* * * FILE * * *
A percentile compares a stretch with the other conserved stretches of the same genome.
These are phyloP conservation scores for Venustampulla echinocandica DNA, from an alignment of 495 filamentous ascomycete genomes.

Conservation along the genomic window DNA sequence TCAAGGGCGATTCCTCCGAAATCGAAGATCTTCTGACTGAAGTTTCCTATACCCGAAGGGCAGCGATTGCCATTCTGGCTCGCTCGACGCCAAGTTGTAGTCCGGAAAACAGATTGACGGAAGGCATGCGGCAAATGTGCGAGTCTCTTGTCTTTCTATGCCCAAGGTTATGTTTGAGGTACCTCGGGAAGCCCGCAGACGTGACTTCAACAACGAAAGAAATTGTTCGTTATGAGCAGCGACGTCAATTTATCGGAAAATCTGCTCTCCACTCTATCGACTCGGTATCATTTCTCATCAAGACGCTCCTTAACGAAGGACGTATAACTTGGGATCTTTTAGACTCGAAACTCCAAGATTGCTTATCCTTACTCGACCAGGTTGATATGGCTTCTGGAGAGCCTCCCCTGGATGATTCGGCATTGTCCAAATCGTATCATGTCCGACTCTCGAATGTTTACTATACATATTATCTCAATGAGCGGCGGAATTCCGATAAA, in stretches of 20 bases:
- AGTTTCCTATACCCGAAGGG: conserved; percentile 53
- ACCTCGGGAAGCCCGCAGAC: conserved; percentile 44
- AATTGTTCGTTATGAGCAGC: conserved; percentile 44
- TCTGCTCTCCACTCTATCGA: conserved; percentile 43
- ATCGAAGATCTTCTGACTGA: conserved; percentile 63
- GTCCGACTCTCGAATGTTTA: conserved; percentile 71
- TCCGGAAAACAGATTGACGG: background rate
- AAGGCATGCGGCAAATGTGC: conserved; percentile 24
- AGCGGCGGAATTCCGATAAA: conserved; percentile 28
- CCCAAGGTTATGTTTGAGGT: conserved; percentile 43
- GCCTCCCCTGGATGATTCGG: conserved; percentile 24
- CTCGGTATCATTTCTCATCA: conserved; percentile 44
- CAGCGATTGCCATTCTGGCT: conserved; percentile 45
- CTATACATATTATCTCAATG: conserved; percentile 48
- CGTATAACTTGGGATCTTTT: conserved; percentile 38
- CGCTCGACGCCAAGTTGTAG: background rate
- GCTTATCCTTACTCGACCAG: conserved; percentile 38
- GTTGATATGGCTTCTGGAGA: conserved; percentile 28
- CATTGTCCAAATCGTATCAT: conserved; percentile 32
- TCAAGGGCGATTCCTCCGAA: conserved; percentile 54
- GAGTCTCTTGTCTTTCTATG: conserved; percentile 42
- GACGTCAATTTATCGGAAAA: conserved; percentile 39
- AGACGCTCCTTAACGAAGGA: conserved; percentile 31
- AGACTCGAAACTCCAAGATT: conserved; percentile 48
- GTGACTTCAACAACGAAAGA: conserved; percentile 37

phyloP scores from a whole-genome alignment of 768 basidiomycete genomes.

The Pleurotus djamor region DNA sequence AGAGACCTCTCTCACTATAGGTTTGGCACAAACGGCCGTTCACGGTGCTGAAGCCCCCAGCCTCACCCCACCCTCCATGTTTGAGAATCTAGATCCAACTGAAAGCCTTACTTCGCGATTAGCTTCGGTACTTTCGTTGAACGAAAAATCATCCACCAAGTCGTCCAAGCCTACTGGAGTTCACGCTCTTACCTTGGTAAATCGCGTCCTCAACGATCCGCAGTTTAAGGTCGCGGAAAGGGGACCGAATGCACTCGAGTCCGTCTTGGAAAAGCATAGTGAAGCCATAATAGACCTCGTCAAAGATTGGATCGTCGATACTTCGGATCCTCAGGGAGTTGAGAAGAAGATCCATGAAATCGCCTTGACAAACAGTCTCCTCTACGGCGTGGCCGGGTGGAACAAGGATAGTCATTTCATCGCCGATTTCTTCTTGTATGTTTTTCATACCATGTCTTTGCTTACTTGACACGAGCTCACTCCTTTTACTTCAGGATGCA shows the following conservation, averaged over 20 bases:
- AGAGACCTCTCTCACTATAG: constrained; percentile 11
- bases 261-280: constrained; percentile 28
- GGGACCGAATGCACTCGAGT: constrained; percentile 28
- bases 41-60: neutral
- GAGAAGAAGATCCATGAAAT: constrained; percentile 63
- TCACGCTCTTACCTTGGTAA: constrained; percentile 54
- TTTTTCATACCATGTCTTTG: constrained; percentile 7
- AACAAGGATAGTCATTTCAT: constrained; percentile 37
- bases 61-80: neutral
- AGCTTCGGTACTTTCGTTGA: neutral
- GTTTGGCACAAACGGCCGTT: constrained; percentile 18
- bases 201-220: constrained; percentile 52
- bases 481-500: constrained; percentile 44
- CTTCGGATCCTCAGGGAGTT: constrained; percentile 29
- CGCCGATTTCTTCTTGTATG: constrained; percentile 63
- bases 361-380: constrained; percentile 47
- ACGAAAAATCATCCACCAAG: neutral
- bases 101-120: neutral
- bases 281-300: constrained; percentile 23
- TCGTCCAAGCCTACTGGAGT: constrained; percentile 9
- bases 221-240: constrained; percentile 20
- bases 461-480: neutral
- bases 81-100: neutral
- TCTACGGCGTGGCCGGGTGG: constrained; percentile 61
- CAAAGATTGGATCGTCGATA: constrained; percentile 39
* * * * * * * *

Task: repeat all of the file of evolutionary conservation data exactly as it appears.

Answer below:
A percentile compares a stretch with the other conserved stretches of the same genome.
These are phyloP conservation scores for Venustampulla echinocandica DNA, from an alignment of 495 filamentous ascomycete genomes.

Conservation along the genomic window DNA sequence TCAAGGGCGATTCCTCCGAAATCGAAGATCTTCTGACTGAAGTTTCCTATACCCGAAGGGCAGCGATTGCCATTCTGGCTCGCTCGACGCCAAGTTGTAGTCCGGAAAACAGATTGACGGAAGGCATGCGGCAAATGTGCGAGTCTCTTGTCTTTCTATGCCCAAGGTTATGTTTGAGGTACCTCGGGAAGCCCGCAGACGTGACTTCAACAACGAAAGAAATTGTTCGTTATGAGCAGCGACGTCAATTTATCGGAAAATCTGCTCTCCACTCTATCGACTCGGTATCATTTCTCATCAAGACGCTCCTTAACGAAGGACGTATAACTTGGGATCTTTTAGACTCGAAACTCCAAGATTGCTTATCCTTACTCGACCAGGTTGATATGGCTTCTGGAGAGCCTCCCCTGGATGATTCGGCATTGTCCAAATCGTATCATGTCCGACTCTCGAATGTTTACTATACATATTATCTCAATGAGCGGCGGAATTCCGATAAA, in stretches of 20 bases:
- AGTTTCCTATACCCGAAGGG: conserved; percentile 53
- ACCTCGGGAAGCCCGCAGAC: conserved; percentile 44
- AATTGTTCGTTATGAGCAGC: conserved; percentile 44
- TCTGCTCTCCACTCTATCGA: conserved; percentile 43
- ATCGAAGATCTTCTGACTGA: conserved; percentile 63
- GTCCGACTCTCGAATGTTTA: conserved; percentile 71
- TCCGGAAAACAGATTGACGG: background rate
- AAGGCATGCGGCAAATGTGC: conserved; percentile 24
- AGCGGCGGAATTCCGATAAA: conserved; percentile 28
- CCCAAGGTTATGTTTGAGGT: conserved; percentile 43
- GCCTCCCCTGGATGATTCGG: conserved; percentile 24
- CTCGGTATCATTTCTCATCA: conserved; percentile 44
- CAGCGATTGCCATTCTGGCT: conserved; percentile 45
- CTATACATATTATCTCAATG: conserved; percentile 48
- CGTATAACTTGGGATCTTTT: conserved; percentile 38
- CGCTCGACGCCAAGTTGTAG: background rate
- GCTTATCCTTACTCGACCAG: conserved; percentile 38
- GTTGATATGGCTTCTGGAGA: conserved; percentile 28
- CATTGTCCAAATCGTATCAT: conserved; percentile 32
- TCAAGGGCGATTCCTCCGAA: conserved; percentile 54
- GAGTCTCTTGTCTTTCTATG: conserved; percentile 42
- GACGTCAATTTATCGGAAAA: conserved; percentile 39
- AGACGCTCCTTAACGAAGGA: conserved; percentile 31
- AGACTCGAAACTCCAAGATT: conserved; percentile 48
- GTGACTTCAACAACGAAAGA: conserved; percentile 37

phyloP scores from a whole-genome alignment of 768 basidiomycete genomes.

The Pleurotus djamor region DNA sequence AGAGACCTCTCTCACTATAGGTTTGGCACAAACGGCCGTTCACGGTGCTGAAGCCCCCAGCCTCACCCCACCCTCCATGTTTGAGAATCTAGATCCAACTGAAAGCCTTACTTCGCGATTAGCTTCGGTACTTTCGTTGAACGAAAAATCATCCACCAAGTCGTCCAAGCCTACTGGAGTTCACGCTCTTACCTTGGTAAATCGCGTCCTCAACGATCCGCAGTTTAAGGTCGCGGAAAGGGGACCGAATGCACTCGAGTCCGTCTTGGAAAAGCATAGTGAAGCCATAATAGACCTCGTCAAAGATTGGATCGTCGATACTTCGGATCCTCAGGGAGTTGAGAAGAAGATCCATGAAATCGCCTTGACAAACAGTCTCCTCTACGGCGTGGCCGGGTGGAACAAGGATAGTCATTTCATCGCCGATTTCTTCTTGTATGTTTTTCATACCATGTCTTTGCTTACTTGACACGAGCTCACTCCTTTTACTTCAGGATGCA shows the following conservation, averaged over 20 bases:
- AGAGACCTCTCTCACTATAG: constrained; percentile 11
- bases 261-280: constrained; percentile 28
- GGGACCGAATGCACTCGAGT: constrained; percentile 28
- bases 41-60: neutral
- GAGAAGAAGATCCATGAAAT: constrained; percentile 63
- TCACGCTCTTACCTTGGTAA: constrained; percentile 54
- TTTTTCATACCATGTCTTTG: constrained; percentile 7
- AACAAGGATAGTCATTTCAT: constrained; percentile 37
- bases 61-80: neutral
- AGCTTCGGTACTTTCGTTGA: neutral
- GTTTGGCACAAACGGCCGTT: constrained; percentile 18
- bases 201-220: constrained; percentile 52
- bases 481-500: constrained; percentile 44
- CTTCGGATCCTCAGGGAGTT: constrained; percentile 29
- CGCCGATTTCTTCTTGTATG: constrained; percentile 63
- bases 361-380: constrained; percentile 47
- ACGAAAAATCATCCACCAAG: neutral
- bases 101-120: neutral
- bases 281-300: constrained; percentile 23
- TCGTCCAAGCCTACTGGAGT: constrained; percentile 9
- bases 221-240: constrained; percentile 20
- bases 461-480: neutral
- bases 81-100: neutral
- TCTACGGCGTGGCCGGGTGG: constrained; percentile 61
- CAAAGATTGGATCGTCGATA: constrained; percentile 39